One of the most significant challenges facing companies and other organisations is planning for the future. And while we can’t exactly predict what will happen a couple of years from now, what we can do is apply our creativity and imagination to create potential scenarios and discover future possibilities. Leaders with ‘predictive’ abilities have extensive knowledge networks that help them can stay on top of important trends and developments, but they also have incredible imaginations. Renowned business thinker and author Peter Drucker famously said, “The only way to predict the future is to create it.” And this starts by imagining your preferred future and articulating your vision. Where would you like to be in ten years’ time? What does your ideal work environment look like, and how would you like to feel about yourself and your accomplishments? The answers to these questions will paint a picture, a vision, for others as well. And when the picture is clear and inspiring enough, it will guide behaviours and motivate people to take action towards turning this vision of the future into reality.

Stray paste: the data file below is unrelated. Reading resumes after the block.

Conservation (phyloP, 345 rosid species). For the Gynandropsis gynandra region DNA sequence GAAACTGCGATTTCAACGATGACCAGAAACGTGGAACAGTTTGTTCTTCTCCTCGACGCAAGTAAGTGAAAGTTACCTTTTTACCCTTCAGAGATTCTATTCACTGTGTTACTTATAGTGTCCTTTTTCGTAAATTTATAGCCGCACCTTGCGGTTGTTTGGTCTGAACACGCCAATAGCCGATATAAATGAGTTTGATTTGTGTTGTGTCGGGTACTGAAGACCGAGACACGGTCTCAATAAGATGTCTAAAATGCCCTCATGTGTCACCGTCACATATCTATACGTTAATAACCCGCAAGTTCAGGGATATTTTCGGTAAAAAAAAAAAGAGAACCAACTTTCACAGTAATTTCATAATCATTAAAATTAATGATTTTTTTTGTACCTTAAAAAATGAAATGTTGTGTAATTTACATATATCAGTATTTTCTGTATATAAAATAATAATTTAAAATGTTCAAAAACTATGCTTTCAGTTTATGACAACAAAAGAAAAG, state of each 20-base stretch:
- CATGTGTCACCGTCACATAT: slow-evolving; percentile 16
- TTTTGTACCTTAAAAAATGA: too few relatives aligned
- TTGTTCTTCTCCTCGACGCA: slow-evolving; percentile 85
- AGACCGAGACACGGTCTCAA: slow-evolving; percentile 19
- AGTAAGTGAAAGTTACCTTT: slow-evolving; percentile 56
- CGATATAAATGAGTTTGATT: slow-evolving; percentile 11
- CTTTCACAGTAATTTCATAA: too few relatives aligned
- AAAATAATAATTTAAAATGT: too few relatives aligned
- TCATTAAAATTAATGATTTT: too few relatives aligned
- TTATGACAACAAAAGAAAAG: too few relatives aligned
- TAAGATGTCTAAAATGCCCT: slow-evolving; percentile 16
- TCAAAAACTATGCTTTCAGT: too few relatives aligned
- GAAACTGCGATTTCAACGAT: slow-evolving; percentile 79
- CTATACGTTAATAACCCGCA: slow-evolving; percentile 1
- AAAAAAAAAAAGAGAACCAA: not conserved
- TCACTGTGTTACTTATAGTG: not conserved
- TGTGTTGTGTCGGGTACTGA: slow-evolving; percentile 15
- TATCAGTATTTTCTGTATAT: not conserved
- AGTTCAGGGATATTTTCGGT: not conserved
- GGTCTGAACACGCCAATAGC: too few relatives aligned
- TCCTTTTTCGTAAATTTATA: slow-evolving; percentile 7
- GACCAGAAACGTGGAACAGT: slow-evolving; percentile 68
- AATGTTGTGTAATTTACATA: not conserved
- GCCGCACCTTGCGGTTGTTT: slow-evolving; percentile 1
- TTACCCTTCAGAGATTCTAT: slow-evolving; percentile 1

14. Diplomatic and depolarisation skills